Saturday, December 12, 2015

Tea Gardens Turned Killing Field in Bengal

KOLKATA: LAKSHMAN Santal finally got something to eat, a packet of puffed rice and boiled peas. Not fresh enough though, but this meagre and nearly-rotten food is his lifeline for at least two more days. Santal, a worker of Bagrakote Tea Estate in Jalpaiguri, was served this food as part of “sarad” (funeral ceremony) of his wife. Just because his wife Mukti Santal, 44, died of starvation a few days ago, and the neighbours arranged a kind of ritual for her that Lakshman could smell of something called ‘food’ after long hours of starvation.

This is not an exceptional human tragedy in tea gardens in West Bengal now. Tea gardens have become virtual killing fields for thousands of workers and their family members with every 24 hours bringing a death-news from here and there.

Bagrakote, owned by Duncan group, has witnessed more than 30 deaths in the last six months. This is one of the 16 closed gardens of the same group. The story is more or less the same in many such closed or formally ‘open’ but virtually closed gardens in Terai and Doors region in three northern districts of Alipurduar, Jalpaiguri and Darjeeling.

The humanitarian disaster is stark in gardens taken over by the state government. In Red Bank, the number of deaths is 72 from 2013 while it has touched 40 in Surendarnagar. Chronicles of starvation, severe crisis of food, complete collapse of basic amenities mark the seven closed gardens, run by the state government. There has been no effort on the part of administration to run these estates, neither providing workers with minimum resources for sustenance. Mamata Banerjee government, meanwhile, sold five gardens to private owners threatening the security of the workers. The private owners have already started retrenchment.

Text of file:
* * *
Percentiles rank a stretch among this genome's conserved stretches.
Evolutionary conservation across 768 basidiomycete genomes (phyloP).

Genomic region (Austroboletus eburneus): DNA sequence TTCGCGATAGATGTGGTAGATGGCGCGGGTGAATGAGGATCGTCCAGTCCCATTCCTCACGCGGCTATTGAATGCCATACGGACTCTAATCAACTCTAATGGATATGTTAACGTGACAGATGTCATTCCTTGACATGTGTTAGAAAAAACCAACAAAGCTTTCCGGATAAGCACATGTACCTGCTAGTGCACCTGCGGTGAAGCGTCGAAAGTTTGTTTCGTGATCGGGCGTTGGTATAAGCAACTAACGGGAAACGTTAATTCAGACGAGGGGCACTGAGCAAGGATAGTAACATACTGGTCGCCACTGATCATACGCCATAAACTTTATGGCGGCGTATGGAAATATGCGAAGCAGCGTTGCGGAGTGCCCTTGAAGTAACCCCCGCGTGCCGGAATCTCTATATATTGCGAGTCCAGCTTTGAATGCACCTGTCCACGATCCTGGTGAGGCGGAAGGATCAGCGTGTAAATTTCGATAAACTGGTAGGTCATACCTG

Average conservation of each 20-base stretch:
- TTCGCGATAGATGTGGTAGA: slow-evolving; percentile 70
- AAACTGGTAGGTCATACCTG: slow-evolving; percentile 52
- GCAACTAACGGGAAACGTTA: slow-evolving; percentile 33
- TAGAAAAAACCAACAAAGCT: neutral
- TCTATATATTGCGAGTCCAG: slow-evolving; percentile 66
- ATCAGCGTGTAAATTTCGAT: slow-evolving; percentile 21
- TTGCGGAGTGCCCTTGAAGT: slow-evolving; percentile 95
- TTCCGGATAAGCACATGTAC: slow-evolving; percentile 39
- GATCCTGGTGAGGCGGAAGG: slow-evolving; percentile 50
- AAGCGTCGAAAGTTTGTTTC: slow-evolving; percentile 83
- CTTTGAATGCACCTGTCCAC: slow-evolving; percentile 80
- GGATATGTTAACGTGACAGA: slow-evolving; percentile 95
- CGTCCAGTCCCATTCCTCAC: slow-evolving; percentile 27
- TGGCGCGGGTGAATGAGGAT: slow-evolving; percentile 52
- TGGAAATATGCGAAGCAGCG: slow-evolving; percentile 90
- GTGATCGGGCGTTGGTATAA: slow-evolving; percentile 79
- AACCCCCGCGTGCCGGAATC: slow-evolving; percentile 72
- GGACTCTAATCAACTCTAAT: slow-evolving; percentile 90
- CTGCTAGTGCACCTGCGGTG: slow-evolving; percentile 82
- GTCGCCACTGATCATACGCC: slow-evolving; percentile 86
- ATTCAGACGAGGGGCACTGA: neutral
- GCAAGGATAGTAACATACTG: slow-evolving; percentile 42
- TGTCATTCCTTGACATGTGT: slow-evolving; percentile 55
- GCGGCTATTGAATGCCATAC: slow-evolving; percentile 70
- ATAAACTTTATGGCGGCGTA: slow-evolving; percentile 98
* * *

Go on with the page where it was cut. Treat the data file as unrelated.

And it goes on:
That a regime of crony capitalism has taken control of the state is further proved by the closure of six more gardens by Alchemist group, owned by TMC member of the parliament, KD Singh.

Nearly 25 thousand workers of Duncan group are facing extreme crisis while the owners have siphoned off money in other businesses.

There are 290 gardens in the Dooars (Jalpaiguri and Alipurduar) and Terai (Darjeeling plains and Uttar Dinajpur) with an estimated production of 221 million kg, providing employment to over 2,14,000 people. Since April this year, a large section of tea garden workers have not received their salaries, rations, not even drinking water and the heath centres in the estates have closed in series.

The callousness of the state government has become clear when they failed to provide minimum support to the starving workers through rural development schemes or providing temporary workdays in government projects. There is absolutely no planning for such safeguards.

The workers are on warpath. Joint Forum of 24 trade unions has initiated sustained movement demanding basic facilities and opening of closed gardens. Workers observed relay hunger strike in the last week of November and observed a strike on December 1.

No comments: